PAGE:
And to know the three killings were carried out in a mere 38 hours might just be something new — even to detectives who have spent more than a decade in the unit, Tulsa Police Lt. Brandon Watkins said.

“There’s a lot of people who claim self-defense,” Watkins said. “That’s usually the first refuge that people go to when they come in, but we look at the evidence.

“On these three cases, the evidence was compelling.”

The cases make up the 35th, 36th and 37th homicides to occur in Tulsa this year, according to Tulsa World records. Two of the victims died of gunshot wounds, and the third died after being stabbed; all in separate occurrences at the beginning of September.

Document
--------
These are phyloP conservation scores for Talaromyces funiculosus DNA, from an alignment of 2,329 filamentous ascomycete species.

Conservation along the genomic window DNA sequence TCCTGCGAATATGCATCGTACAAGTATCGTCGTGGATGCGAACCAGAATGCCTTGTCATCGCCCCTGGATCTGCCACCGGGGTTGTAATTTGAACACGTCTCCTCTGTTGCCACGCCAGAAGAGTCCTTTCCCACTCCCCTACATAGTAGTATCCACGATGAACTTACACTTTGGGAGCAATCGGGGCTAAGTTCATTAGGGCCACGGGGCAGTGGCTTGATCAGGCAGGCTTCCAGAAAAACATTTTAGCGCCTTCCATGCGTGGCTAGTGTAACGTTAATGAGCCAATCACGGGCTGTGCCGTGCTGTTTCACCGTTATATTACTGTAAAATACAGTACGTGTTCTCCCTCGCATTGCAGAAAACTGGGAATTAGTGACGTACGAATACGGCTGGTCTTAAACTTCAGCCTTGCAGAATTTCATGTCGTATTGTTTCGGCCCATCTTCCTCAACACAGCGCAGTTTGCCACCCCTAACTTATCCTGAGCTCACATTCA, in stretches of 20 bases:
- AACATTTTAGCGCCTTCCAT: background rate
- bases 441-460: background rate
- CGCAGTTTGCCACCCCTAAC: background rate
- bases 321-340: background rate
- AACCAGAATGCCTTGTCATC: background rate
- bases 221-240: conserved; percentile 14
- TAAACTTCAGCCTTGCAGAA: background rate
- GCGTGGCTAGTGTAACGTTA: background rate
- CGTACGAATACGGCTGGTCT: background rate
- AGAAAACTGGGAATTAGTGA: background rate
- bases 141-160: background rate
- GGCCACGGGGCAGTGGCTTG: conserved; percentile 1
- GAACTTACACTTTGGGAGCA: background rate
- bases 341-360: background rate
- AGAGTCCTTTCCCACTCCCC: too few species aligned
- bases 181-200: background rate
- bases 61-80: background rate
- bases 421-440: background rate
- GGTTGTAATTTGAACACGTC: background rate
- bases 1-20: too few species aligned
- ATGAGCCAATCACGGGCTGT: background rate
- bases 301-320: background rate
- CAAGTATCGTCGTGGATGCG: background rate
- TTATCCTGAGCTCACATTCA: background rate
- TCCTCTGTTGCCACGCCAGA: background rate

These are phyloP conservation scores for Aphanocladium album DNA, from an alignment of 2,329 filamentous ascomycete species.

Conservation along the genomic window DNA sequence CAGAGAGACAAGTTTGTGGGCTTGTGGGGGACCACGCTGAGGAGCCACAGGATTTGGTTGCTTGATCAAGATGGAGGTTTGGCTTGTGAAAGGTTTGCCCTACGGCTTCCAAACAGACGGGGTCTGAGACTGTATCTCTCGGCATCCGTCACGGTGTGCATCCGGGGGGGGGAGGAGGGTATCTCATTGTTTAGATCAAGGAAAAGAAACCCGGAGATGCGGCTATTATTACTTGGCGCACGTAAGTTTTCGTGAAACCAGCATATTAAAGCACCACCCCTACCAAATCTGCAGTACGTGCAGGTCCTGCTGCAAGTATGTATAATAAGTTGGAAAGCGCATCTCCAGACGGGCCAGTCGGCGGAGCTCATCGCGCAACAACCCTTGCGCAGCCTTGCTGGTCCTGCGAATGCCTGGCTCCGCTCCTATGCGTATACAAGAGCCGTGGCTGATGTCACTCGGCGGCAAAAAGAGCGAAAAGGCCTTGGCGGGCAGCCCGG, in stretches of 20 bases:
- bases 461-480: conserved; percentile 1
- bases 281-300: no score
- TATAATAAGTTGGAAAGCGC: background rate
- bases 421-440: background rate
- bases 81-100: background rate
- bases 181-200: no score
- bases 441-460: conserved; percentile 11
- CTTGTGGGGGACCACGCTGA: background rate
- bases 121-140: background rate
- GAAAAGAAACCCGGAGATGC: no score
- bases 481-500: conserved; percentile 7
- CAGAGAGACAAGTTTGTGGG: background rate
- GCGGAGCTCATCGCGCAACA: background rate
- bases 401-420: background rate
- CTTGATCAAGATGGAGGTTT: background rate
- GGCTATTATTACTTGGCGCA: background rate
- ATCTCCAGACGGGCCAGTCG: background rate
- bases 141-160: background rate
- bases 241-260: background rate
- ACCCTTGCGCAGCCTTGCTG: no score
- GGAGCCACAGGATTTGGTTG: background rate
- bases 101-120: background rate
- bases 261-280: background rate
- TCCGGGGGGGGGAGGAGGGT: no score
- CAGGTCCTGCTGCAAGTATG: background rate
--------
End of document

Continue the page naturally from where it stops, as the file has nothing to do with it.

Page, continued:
Detectives released the names of the latter two victims on Thursday after previously releasing that of the first, which occurred about 4:15 a.m. Thursday, Sept. 2.

It was a shooting call in the 2100 block of North Hartford Avenue, and victim Isaac Weeks was found with a gunshot wound to his chest. He died at a hospital.

The 40-year-old had been at a birthday party thrown in his honor all throughout the day before, Watkins said, and he was likely intoxicated when he began waving a gun around in the wee hours of the night. His actions prompted a couple of guests to leave, but Weeks followed them and reportedly pointed his gun at a man, who shot him.

Watkins said the encounter was caught on surveillance footage, and the shooter turned himself in shortly afterward and was questioned before being released.

Police received another call later that evening: A homeowner shot and killed a man he said broke into his home, stole his belongings and attacked him.